High number of aircraft out of service on any given day this week has led to a strict note to hundreds of Southwest Airline mechanics, including 80 based in Las Vegas. 19659004] The note from Lonnie Warren, Southwest's chief executive of tech ops production, called the airline's situation a "state of operational emergency."
Chicago Business Journal reporter Lewis Lazare received a copy of the note Friday and reported first about it
The message was sent to 277 mechanics in Houston, 167 mechanics in Orlando, 375 mechanics in Phoenix and another 80 in Las Vegas .
Some 2,400 mechanics work full-time for the southwest. All mechanics belong to the Aircraft Mechanics Fraternal Association (AMFA).
Warren wrote in the note: "We have experienced an unusually high number of outbound flights in recent days. Due to this number of exclusively airplanes, the operation requires all our planned aircraft maintenance techniques and inspectors. We have a commitment to our customers and our employees to to operate safely and efficiently. "
Southwest's maintenance organization issued a call to maximize the number of mechanics available for work. On an average day, the airline plans for as many as 20 aircraft to be unexpectedly out of service for maintenance products. Every day of the week, the proportion of outbound aircraft in our available fleet of about 750 aircraft, more than doubled the daily average without a common theme among the reported items. To take care of our customers, we require all hands on tires to address maintenance products so that we can promptly return flights to service. At the same time, our operational planners have worked in the background to minimize the impact for our customers.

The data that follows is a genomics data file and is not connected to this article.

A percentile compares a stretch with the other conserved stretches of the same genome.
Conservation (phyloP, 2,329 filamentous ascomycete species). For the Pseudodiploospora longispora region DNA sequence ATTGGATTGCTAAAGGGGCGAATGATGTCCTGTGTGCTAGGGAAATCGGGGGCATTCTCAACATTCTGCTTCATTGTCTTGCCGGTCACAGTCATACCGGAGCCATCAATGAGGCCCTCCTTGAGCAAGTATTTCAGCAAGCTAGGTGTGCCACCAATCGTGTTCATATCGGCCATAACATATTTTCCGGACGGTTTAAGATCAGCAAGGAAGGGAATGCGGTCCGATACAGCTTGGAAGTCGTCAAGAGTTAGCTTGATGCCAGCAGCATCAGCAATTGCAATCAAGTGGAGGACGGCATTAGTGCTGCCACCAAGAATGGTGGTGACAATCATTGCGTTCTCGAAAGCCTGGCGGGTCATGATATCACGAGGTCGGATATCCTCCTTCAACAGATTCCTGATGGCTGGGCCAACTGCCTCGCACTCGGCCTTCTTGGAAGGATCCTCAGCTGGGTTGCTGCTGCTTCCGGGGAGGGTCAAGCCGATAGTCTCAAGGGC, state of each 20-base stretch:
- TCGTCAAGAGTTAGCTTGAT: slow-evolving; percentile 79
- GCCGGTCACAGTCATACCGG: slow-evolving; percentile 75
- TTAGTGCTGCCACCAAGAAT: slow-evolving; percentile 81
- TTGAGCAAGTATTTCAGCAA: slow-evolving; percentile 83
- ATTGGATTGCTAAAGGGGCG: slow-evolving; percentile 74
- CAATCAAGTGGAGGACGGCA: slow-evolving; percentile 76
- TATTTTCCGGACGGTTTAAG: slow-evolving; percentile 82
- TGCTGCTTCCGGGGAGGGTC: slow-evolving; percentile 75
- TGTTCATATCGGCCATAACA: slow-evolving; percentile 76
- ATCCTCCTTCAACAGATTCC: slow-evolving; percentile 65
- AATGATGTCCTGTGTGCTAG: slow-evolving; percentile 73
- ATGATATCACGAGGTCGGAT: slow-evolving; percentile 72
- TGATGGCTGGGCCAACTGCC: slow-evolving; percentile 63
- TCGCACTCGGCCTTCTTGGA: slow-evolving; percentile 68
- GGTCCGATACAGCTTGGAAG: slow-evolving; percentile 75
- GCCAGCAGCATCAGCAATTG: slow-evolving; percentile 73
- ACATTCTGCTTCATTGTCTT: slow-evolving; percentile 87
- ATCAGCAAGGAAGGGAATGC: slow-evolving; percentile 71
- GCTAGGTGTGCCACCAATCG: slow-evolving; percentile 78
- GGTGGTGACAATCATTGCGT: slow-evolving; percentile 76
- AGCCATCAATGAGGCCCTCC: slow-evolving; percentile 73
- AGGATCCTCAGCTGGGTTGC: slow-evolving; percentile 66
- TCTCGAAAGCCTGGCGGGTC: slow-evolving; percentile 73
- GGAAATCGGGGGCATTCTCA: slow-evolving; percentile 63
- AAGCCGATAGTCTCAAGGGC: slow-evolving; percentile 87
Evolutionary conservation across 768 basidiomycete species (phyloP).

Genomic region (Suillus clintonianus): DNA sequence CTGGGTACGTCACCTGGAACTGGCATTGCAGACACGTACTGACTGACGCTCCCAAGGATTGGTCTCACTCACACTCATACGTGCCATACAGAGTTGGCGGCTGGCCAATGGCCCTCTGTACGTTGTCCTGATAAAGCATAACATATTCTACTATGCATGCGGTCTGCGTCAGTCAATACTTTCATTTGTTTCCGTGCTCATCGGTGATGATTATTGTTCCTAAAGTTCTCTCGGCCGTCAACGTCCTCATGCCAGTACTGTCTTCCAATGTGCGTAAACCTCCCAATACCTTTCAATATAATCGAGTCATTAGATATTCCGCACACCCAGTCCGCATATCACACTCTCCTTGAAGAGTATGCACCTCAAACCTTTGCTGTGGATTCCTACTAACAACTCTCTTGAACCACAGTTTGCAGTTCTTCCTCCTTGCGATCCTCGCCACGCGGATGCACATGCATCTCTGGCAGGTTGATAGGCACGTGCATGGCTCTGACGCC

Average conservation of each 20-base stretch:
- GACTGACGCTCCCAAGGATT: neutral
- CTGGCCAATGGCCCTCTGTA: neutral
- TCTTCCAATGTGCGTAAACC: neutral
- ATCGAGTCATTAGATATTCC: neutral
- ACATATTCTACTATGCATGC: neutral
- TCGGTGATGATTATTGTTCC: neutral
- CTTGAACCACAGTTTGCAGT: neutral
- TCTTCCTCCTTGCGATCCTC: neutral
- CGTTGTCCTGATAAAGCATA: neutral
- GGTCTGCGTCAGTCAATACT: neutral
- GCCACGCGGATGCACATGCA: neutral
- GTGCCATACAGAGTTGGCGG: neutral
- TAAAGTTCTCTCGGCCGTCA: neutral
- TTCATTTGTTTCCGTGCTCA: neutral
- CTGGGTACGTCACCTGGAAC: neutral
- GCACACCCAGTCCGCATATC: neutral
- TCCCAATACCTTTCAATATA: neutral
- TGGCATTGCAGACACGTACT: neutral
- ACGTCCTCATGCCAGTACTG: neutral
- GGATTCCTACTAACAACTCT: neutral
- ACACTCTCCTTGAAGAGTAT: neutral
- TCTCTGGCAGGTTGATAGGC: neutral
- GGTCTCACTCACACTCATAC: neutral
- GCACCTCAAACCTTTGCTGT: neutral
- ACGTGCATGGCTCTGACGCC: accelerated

– Southwest statement by Michelle Agnew
The airline is the most productive carrier at McCarran International Airport, flying more than 15 million passengers in and out of Las Vegas every year. There are no specifications if the number of aircraft out of service has caused an inflation of cancellations or delays in McCarran, the airline told News 3.
"On a given day, maintenance records and weather may cause daily cancellations for the airline operation," said an email on Saturday. "Earnings in the maintenance products we have experienced over the last few days have resulted in a slight increase in that number, but we do not have a breakdown of cancellations per city attributed to weather for maintenance. Daily operations teams are hard-pressed to deal with cancellations in the operation to Get as little impact on our customers as possible. "
The mechanics have been trying to negotiate a new contract with the airline since August 2012. The Chicago Business Journal described the talks as controversial.
"We stand firm in our commitment to securing a new contract for our hard-working mechanics," Agnew wrote.